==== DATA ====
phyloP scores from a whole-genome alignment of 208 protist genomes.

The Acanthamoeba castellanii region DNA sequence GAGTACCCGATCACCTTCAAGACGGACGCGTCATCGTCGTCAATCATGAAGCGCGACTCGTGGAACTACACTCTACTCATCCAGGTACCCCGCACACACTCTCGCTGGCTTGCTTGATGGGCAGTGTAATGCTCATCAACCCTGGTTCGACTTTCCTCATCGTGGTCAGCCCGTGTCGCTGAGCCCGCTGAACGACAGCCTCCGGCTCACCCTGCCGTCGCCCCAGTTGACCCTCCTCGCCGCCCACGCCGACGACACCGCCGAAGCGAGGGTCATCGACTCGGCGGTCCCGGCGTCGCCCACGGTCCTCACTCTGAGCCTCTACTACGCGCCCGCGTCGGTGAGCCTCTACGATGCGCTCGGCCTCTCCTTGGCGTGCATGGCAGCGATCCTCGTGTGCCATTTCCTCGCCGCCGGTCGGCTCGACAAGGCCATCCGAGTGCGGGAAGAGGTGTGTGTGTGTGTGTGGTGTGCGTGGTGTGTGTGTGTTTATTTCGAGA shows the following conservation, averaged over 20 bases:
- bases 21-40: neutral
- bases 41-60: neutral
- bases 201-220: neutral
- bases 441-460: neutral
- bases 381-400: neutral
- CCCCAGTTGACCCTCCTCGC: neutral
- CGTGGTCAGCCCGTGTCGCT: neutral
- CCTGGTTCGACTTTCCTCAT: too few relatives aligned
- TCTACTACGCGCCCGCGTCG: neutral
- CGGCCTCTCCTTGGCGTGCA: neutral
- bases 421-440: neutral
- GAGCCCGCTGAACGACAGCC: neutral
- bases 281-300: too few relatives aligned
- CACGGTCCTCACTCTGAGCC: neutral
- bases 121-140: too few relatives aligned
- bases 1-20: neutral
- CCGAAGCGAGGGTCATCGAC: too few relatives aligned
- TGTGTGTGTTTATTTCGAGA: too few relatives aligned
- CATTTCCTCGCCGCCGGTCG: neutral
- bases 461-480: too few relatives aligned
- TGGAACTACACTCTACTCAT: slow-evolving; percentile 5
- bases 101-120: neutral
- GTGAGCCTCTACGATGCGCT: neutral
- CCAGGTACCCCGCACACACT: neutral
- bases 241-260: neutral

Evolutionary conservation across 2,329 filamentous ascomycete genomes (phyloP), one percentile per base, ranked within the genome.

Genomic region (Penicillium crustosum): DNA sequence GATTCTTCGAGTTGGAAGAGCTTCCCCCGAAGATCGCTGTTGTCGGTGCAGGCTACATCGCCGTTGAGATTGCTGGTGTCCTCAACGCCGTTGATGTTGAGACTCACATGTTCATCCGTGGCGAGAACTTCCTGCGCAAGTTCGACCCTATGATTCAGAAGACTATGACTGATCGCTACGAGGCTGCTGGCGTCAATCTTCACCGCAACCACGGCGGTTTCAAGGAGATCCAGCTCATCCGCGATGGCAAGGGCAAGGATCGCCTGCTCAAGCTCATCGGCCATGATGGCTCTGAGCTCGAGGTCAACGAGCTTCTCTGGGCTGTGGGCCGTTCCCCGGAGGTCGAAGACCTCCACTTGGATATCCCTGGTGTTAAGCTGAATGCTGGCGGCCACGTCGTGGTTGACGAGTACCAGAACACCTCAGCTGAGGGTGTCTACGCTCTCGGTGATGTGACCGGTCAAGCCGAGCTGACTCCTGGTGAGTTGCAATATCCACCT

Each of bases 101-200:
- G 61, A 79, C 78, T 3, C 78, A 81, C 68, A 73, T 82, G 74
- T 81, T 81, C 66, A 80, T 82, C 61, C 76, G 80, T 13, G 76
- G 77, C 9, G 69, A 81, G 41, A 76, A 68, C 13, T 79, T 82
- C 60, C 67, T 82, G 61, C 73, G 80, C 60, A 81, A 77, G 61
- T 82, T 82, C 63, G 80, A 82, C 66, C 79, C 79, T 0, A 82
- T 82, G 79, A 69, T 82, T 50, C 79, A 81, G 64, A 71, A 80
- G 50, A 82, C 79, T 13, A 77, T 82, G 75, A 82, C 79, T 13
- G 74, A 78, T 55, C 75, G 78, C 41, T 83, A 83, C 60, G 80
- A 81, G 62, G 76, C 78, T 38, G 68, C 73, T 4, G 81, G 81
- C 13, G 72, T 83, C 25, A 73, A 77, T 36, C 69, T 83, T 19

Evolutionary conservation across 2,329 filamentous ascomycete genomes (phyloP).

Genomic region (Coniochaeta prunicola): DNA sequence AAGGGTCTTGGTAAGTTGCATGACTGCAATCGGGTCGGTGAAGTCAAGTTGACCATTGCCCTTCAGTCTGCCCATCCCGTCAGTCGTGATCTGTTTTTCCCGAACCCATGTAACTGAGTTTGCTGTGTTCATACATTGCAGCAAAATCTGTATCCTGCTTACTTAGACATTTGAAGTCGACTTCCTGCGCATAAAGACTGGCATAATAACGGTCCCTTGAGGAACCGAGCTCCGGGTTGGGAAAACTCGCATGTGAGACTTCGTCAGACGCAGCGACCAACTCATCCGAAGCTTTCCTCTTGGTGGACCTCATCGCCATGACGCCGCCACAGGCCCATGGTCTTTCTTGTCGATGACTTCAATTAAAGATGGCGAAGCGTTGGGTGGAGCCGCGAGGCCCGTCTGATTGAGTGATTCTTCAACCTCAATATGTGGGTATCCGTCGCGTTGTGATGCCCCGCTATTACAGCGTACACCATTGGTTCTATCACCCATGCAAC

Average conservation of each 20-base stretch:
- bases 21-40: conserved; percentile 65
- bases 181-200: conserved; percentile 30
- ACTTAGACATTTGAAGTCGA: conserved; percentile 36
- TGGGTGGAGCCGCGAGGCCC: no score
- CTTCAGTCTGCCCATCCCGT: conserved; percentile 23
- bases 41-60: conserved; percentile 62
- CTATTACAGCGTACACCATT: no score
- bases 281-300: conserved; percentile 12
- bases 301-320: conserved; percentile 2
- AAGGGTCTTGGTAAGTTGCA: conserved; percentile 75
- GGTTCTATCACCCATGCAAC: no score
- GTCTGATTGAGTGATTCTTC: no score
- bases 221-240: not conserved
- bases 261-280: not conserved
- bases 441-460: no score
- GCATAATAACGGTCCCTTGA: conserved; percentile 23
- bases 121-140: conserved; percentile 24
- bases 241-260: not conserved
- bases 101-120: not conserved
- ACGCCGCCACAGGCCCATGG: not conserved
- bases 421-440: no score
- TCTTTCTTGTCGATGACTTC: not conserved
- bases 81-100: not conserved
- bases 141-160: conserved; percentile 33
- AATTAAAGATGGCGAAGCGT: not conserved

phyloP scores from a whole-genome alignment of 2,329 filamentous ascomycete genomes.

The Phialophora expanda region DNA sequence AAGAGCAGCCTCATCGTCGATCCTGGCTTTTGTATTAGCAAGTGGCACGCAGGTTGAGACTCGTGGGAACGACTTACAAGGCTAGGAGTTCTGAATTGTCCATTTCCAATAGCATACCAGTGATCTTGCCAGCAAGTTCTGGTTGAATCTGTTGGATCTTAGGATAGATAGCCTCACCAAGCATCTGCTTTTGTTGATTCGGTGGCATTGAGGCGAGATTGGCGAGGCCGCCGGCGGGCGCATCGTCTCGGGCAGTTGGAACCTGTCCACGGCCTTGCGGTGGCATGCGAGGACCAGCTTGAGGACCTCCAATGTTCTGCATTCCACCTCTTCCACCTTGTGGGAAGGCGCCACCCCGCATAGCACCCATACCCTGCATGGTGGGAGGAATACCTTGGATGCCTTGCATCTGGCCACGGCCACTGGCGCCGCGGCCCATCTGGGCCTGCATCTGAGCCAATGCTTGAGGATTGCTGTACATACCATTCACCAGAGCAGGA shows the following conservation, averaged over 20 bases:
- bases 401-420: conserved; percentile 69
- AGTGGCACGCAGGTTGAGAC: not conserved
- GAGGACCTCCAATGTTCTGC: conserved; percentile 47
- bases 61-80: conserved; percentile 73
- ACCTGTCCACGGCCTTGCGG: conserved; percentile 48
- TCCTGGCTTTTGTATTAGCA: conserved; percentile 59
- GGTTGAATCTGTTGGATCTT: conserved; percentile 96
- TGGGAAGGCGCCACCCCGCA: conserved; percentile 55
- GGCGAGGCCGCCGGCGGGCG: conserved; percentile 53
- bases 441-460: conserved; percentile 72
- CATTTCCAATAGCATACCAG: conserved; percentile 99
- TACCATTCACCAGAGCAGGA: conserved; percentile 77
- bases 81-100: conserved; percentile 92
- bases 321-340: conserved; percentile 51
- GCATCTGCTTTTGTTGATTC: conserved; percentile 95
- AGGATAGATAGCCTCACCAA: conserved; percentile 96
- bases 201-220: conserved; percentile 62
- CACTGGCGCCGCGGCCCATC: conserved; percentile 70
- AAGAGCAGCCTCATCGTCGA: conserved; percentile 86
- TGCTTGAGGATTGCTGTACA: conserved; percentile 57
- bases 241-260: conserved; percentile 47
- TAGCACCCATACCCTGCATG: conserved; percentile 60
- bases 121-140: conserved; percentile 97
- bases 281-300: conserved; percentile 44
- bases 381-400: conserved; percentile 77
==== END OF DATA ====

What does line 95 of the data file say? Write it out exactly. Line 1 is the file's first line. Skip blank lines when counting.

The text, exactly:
- bases 381-400: conserved; percentile 77